Undercover agent in militia case 'can't recall details'
Judge tells defense: Prove militia isn't dangerous
DETROIT — An FBI agent who led the investigation of nine Michigan militia members charged with trying to launch war against the U.S. couldn't recall many details of the two-year probe Tuesday during a grilling by defense lawyers.
Even the judge who must decide whether to release the nine until trial was puzzled.
"I share the frustrations of the defense team ... that she doesn't know anything," U.S. District Judge Victoria Roberts said after agent Leslie Larsen confessed she hadn't reviewed her notes recently and couldn't remember specific details of the case.
Roberts is hearing an appeal of another judge's order that has kept members of Hutaree in jail since their arrest in late March.
The indictment says the nine planned to kill police officers as a steppingstone to a widespread uprising against the government. Defense lawyers, however, say their clients are being punished for being outspoken.
Prosecutors fought to keep Larsen off the witness stand, saying the defendants had no legal right to question her. But the judge said the agent's appearance was appropriate because the burden is on defense lawyers to show their clients won't be a threat to the public if released.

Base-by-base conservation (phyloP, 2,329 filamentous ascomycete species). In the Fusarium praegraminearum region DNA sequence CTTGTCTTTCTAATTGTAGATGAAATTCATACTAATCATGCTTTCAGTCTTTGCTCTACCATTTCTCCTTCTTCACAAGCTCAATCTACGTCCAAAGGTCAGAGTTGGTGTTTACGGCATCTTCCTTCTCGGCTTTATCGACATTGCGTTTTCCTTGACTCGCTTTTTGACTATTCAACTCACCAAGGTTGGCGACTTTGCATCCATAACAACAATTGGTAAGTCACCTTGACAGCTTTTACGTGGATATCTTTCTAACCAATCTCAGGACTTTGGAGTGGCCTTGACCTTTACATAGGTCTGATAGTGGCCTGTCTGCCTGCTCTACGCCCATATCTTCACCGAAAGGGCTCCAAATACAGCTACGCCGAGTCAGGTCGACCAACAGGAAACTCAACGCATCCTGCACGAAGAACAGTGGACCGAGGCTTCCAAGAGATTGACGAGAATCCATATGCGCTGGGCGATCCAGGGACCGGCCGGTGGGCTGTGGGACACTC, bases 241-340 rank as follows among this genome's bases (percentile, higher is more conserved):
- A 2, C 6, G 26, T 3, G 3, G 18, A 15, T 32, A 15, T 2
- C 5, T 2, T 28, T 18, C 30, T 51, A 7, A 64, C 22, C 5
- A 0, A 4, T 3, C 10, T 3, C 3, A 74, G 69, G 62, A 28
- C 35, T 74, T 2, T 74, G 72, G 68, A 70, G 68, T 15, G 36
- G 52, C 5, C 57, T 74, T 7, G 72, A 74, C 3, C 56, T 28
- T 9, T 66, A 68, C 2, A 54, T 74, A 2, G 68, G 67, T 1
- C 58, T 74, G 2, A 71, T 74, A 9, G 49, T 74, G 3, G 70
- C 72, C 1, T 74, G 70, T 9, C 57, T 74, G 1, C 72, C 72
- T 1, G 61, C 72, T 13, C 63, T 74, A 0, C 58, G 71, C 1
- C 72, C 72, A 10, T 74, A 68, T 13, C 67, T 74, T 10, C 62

The nine lawyers asked specific questions about each defendant. Larsen said she had not listened entirely to certain recordings made by an undercover agent who infiltrated the group.
She said she didn't know if weapons seized by investigators last month were illegal because they were still being examined. At other times, Larsen couldn't answer questions because she said she hadn't reviewed investigative reports.
Defense lawyer William Swor asked if the No. 1 defendant, Hutaree leader David Stone, had ever instructed anyone to make a bomb. The agent replied: "I can't fully answer that question."
Assistant U.S. Attorney Jonathan Tukel defended Larsen, telling the judge it wasn't clear until Monday that she would testify. Roberts, however, said she told the government to be prepared last week.
Assistant U.S. Attorney Ronald Waterstreet played an audiotape of what he said were several militia members talking freely about killing police. The participants talked over each other, often laughed and made goofy noises and disparaging remarks about law enforcement.
Defense lawyer James Thomas said some exchanges sounded "like a 6-year-old watching a cartoon." Larsen disagreed.
"They're talking about killing police officers. I don't think you can joke about that," the agent replied.
Prosecutors objected to questions about interpreting the secretly recorded conversations, but the judge said they were fair game.
"A lot of this case is going to be about the spoken word," Roberts said.
The judge will resume the court hearing Wednesday. Prosecutors will have a chance to question people who are willing to be responsible for some of the nine if they are released from jail.